TAU honors Polish war hero

TAU honors Polish war he

jan karski (photo credit: )
jan karski
(photo credit: )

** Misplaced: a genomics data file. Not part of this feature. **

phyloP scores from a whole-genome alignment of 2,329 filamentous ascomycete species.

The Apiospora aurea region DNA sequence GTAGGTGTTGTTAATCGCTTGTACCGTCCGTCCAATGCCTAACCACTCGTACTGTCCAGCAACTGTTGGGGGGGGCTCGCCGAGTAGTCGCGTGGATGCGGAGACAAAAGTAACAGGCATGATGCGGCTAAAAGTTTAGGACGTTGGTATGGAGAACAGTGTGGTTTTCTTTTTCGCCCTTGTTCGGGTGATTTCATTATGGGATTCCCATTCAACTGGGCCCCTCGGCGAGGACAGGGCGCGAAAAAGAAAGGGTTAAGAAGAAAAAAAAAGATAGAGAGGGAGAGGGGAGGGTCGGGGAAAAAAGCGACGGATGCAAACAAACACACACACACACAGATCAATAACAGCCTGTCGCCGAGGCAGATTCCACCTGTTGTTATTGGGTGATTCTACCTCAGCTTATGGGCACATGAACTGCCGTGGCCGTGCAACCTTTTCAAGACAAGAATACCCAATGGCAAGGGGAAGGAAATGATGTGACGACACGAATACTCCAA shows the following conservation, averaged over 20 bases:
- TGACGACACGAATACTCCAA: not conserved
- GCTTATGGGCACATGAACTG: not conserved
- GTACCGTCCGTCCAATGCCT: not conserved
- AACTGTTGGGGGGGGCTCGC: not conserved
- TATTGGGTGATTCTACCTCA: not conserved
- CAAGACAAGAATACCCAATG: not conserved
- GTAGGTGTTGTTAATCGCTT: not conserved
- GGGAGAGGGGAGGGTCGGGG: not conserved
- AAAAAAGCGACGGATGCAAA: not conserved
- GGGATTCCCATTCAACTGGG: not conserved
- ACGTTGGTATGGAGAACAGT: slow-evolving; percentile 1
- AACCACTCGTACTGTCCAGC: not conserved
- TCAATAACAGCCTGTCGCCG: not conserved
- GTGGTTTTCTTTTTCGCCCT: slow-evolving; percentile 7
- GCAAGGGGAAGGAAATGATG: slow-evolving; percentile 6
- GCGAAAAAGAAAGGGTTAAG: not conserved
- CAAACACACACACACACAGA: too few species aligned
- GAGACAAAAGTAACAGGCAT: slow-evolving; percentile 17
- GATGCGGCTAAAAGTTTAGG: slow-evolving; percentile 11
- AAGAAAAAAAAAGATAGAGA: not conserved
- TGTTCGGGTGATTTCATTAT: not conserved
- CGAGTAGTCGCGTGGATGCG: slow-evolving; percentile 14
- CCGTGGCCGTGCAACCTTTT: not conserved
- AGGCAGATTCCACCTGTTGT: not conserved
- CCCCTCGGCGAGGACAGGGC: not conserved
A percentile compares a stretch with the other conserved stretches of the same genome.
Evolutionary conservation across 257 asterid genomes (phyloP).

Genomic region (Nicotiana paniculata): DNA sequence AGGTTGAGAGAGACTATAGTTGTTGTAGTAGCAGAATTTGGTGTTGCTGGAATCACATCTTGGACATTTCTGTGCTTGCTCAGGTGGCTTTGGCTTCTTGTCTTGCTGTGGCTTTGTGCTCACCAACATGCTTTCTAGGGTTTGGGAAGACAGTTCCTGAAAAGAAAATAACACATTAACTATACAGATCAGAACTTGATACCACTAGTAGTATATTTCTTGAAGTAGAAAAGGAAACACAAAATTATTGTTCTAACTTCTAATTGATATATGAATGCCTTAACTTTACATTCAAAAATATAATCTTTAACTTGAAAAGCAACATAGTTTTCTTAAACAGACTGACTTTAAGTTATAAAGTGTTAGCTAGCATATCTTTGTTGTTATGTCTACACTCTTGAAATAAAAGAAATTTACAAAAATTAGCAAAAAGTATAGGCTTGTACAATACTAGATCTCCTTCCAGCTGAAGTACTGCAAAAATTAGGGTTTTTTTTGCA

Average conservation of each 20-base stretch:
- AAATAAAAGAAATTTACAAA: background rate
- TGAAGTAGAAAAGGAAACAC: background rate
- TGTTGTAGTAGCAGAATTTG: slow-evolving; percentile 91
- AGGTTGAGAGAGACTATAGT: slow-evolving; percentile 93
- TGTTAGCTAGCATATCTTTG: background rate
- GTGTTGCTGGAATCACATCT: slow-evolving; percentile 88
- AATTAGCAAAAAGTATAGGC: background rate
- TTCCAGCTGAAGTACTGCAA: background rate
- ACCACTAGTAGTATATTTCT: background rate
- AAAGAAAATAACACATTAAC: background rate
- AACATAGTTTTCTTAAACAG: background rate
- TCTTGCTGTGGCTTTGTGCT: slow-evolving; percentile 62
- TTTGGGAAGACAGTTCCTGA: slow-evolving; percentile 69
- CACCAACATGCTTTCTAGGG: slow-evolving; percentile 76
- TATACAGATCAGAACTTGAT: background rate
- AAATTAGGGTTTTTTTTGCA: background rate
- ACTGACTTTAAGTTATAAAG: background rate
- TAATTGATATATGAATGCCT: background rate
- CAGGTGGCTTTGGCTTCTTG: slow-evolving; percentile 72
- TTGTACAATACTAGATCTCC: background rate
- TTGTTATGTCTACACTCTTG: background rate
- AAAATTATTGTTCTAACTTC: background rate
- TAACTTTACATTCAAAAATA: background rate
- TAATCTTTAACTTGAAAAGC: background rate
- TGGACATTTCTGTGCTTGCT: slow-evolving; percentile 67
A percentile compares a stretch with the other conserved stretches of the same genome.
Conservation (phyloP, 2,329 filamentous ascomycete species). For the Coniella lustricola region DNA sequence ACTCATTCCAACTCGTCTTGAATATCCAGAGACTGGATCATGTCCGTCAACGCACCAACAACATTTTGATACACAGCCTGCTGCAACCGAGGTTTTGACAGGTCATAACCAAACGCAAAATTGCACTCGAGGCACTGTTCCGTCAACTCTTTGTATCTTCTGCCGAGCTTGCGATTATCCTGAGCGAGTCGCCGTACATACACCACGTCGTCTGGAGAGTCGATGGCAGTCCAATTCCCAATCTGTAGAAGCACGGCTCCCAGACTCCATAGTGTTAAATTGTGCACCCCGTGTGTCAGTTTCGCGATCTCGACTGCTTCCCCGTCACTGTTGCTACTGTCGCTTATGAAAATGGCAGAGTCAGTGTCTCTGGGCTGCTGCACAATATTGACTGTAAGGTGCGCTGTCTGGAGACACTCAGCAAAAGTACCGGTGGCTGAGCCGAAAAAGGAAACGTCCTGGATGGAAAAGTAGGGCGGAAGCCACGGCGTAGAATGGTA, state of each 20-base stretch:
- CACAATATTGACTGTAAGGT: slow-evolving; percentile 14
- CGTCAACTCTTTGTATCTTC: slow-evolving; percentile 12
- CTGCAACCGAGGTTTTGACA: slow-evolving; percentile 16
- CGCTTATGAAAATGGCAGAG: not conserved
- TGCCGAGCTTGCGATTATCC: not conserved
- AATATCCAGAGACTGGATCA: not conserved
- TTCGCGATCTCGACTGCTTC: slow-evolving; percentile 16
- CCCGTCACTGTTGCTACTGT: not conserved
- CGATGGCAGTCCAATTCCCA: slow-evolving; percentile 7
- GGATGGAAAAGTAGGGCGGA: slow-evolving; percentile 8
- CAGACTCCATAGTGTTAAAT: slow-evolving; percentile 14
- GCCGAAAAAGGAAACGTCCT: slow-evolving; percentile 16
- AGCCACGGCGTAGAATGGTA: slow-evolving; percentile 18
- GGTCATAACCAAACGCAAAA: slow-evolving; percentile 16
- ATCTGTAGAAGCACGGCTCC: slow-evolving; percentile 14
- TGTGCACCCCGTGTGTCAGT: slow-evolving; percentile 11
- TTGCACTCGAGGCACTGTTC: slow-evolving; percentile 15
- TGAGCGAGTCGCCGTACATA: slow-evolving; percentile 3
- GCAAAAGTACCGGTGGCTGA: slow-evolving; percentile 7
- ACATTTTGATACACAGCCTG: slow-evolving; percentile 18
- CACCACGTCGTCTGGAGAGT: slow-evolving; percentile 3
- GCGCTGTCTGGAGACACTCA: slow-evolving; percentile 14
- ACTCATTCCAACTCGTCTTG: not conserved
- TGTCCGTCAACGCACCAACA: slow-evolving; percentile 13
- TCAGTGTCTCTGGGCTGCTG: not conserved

Tel Aviv University paid tribute Thursday to Poland's most revered World War II resistance fighter, Jan Karski, by unveiling a bench with a sculpture of the man who first reported the horrors of the Holocaust to the West and is considered among the righteous gentiles. "This is only the third such monument to him outside of Poland," Agnieszka Magdziak-Miszewska, Poland's Ambassador to Israel, told The Jerusalem Post, adding that apart from one in Poland, two others are located in the US. She said the Tel Aviv University monument only served to strengthen ties between Israel and Poland, which in recent years have been working hard to come to terms with its role in the Holocaust. Karski, who in the years following the war was made an honorary citizen of Israel, became part of the Polish resistance against the Nazi-appointed government in Warsaw. Sent to uncover information on the regime and to assist partisans, Karski also ventured into the Warsaw Ghetto twice in 1942 and was smuggled into the Belzec concentration camp to witness the final solution. Seeing first hand the horrors faced by both Polish Jews and those from across Europe, Karski took the information to London, to the Polish government in exile and also met with a host of British politicians to tell them what he had seen. Among those Karski met with were British Foreign Secretary Anthony Eden and well-known journalist Arthur Koestler. In 1943, he traveled to the US and told of what he had seen to President Franklin Roosevelt. According to Magdziak-Miszewska, who has become an expert on Holocaust history in her country, Karski's story was forgotten after the war, lost amidst the growing tide of communism in the following two decades. "Nobody in Poland was comfortable speaking about what had happened during the Holocaust," she said, adding that over the last 20 years Karski's story has grabbed the public's imagination and he has emerged as one of the greatest heroes of the Second World War. As for Karski, he moved to the US after the war and taught at Georgetown University in Washington for some 40 years. He passed away in 2000.